I had to use a slightly smaller baking tin, 20cm in diameter rather than 21cm, but the cake still cooked in the time given in the recipe. There was a slight dip in the centre, which spoiled the appearance of the cake a little - no idea why that happened, unless it was using the smaller tin! This time I added the drizzle of orange frosting suggested, just to alleviate the brownness of the cake, but it wasn't really necessary for flavour.

The cake was, surprisingly, as it contained wholemeal spelt flour, very light and moist. Both the orange and cardamom flavours were quite subtle, but I don't think that's always a bad thing - sometimes you just want all the ingredients to blend into something unique which is delicious but unidentifiable. You don't always want to be hit over the head with several, or even just one, big flavour, and that's what happened here. Because of this, and because the cake wasn't too sweet, I think this was a cake where the flavour of the spelt flour was noticeable too.

This is definitely a recipe to put in the 'repeat' file.

Wednesday, 15 February 2017

Norwegian Spiced Chocolate Cake

for Clandestine Cake Club

The theme for a recent meeting of my local Clandestine Cake Club (CCC) was 'How to Hygge', which seems appropriate for mid-winter, as Hygge cooking concentrates on warming spicy flavours and 'comfort' food. Even though Hygge is a Danish word, the Swedes and Norwegians have the same concept of warmth and cosiness, particularly during the long dark winters. This meant I didn't feel constrained to search for only Danish recipes, fortunately. The problem with Scandinavian baking, from a CCC point of view, is that Scandinavians seem to be hotter on the types of baking that can't be taken to CCC - yeasted buns, small pastries, biscuits and tarts etc.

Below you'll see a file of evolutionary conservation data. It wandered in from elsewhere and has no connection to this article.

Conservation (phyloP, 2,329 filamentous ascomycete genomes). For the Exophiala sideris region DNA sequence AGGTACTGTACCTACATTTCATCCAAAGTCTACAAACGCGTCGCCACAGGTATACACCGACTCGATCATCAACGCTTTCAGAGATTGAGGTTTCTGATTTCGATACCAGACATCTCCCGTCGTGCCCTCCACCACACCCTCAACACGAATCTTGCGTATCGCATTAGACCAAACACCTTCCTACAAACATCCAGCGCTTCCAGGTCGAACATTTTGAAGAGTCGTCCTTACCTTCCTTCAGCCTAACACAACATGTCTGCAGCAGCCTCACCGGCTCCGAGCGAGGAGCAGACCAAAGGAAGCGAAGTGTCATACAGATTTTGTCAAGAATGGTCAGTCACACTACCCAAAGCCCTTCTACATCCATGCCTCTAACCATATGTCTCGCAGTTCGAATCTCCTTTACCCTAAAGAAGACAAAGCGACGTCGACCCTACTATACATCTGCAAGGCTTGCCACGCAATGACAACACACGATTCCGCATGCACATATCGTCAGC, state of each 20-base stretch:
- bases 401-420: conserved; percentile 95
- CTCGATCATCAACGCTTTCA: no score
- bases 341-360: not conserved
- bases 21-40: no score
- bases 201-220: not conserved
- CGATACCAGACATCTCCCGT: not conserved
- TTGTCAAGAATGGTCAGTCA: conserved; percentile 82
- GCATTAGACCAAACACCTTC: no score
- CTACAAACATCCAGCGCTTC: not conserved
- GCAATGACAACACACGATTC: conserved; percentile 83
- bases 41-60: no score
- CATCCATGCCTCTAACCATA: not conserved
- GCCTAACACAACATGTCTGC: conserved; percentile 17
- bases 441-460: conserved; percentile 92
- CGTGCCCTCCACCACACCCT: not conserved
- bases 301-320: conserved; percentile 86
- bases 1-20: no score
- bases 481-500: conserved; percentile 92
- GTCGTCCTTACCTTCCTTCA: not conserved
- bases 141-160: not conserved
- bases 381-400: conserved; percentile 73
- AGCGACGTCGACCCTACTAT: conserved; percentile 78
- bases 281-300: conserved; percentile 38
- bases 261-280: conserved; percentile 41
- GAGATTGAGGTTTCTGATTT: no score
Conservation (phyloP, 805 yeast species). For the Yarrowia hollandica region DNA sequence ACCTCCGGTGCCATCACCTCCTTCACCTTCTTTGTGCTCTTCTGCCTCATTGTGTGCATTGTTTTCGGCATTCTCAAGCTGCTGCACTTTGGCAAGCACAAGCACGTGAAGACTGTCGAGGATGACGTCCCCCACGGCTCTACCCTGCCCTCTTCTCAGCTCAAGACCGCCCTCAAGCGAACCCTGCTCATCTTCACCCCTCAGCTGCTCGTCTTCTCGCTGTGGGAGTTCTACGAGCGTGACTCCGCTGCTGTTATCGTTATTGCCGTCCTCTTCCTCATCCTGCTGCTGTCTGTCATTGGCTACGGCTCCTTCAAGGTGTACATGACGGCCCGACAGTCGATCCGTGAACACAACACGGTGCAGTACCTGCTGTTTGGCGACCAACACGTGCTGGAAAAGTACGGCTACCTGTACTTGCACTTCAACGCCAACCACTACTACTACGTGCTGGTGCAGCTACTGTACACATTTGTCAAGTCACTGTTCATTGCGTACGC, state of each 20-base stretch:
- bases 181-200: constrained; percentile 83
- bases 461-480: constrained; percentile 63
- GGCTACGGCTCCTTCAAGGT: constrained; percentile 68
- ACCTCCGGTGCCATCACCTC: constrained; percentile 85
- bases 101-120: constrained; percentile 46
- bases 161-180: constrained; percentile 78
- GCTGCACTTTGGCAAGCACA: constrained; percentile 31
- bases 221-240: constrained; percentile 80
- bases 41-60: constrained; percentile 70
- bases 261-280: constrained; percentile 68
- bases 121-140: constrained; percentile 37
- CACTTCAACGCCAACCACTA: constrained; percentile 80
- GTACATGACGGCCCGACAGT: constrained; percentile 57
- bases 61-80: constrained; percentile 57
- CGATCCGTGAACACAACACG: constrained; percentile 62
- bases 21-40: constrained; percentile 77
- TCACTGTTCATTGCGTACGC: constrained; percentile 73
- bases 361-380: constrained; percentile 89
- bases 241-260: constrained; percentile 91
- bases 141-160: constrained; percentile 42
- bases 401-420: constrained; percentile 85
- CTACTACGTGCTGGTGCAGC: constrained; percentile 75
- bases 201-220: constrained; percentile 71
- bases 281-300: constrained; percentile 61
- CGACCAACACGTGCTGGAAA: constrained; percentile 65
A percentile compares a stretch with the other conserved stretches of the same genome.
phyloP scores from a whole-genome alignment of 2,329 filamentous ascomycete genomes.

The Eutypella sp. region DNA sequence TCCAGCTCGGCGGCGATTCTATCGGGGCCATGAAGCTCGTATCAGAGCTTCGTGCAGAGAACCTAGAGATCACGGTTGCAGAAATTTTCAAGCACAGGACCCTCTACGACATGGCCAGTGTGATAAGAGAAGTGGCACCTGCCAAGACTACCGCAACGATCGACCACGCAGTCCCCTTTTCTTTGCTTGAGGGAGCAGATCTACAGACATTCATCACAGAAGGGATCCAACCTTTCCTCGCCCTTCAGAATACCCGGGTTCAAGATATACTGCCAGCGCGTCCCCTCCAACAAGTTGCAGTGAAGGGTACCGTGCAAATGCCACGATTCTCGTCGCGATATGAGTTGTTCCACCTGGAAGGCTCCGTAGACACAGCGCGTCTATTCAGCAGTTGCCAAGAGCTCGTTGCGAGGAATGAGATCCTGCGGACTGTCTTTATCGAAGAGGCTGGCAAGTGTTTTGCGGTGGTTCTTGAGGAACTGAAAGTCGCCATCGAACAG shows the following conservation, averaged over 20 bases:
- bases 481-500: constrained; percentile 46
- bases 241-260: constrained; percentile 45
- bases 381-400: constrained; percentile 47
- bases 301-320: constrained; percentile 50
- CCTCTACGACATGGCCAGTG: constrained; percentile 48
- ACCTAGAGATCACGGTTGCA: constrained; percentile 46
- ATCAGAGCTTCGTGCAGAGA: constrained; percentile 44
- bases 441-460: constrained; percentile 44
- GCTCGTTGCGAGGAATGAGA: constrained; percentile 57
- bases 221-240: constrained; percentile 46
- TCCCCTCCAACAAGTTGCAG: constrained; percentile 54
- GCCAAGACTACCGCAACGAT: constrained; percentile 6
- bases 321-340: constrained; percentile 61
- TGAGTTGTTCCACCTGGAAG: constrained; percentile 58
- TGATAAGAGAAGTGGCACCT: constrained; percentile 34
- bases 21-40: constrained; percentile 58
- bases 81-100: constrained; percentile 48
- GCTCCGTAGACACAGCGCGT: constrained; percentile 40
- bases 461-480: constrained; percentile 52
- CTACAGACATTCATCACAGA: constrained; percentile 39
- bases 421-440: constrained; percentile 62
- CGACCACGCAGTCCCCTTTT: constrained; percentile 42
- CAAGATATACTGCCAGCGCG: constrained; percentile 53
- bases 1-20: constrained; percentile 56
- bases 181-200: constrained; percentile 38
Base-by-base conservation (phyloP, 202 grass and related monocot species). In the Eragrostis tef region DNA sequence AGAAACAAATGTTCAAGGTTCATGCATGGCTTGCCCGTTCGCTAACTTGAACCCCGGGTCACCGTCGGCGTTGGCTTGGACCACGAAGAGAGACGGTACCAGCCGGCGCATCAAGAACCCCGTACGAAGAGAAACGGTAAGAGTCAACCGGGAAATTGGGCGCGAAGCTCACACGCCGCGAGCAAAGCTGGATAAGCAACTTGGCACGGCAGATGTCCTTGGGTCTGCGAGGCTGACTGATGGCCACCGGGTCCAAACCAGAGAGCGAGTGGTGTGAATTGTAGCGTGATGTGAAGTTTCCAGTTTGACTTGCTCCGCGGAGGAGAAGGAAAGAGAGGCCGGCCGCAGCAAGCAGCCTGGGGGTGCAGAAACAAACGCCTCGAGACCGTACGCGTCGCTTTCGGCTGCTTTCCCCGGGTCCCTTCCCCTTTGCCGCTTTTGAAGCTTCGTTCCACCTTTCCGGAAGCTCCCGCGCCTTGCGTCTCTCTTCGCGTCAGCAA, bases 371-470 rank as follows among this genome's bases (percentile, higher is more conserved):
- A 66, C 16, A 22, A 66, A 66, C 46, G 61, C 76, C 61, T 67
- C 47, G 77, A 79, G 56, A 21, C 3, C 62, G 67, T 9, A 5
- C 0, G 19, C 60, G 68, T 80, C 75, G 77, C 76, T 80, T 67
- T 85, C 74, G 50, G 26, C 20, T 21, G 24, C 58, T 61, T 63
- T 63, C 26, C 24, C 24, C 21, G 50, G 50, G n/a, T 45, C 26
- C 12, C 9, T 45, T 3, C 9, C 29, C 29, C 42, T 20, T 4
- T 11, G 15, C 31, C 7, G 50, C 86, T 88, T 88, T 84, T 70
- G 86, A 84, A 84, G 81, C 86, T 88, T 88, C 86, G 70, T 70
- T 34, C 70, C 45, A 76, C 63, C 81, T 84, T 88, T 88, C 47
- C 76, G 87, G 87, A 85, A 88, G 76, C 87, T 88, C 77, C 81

I have The Nordic Bakery Cookbook, and tried out the basic cake recipe in there, making a ginger cake, and although it was delicious, I felt that it was too dry and plain for a CCC meeting. Finding no relevant recipe books in the local library, I resorted to what I could find online - which was mostly recipes from The Nordic Bakery or Scandilicious. Signe Johansen's recipe for Spiced Chocolate Cake, from Scandilicious, soon caught my eye, but I was disappointed that the recipe made a very stodgy cake when I tried it (see photo, above) The batter was difficult to marble too, as it was so shallow - I hoped the layers would swirl more as they cooked.

At that point I was running out of time to try other recipes, so decided to embrace the concept of this Spiced Chocolate Cake (also known as Tropisk Aroma), by keeping the flavourings used in Johansen's recipe, which I'd really liked, but using an ordinary sponge cake recipe as a base. I also decided to make the three layers as a sandwich cake, as in this recipe, rather than layer the batters into one pan, and swirl them before baking, as in the original recipe, pictured here. While I was making changes, I also decided to use a rich chocolate fudge frosting and filling, rather than buttercream, which I find is sometimes too sickly.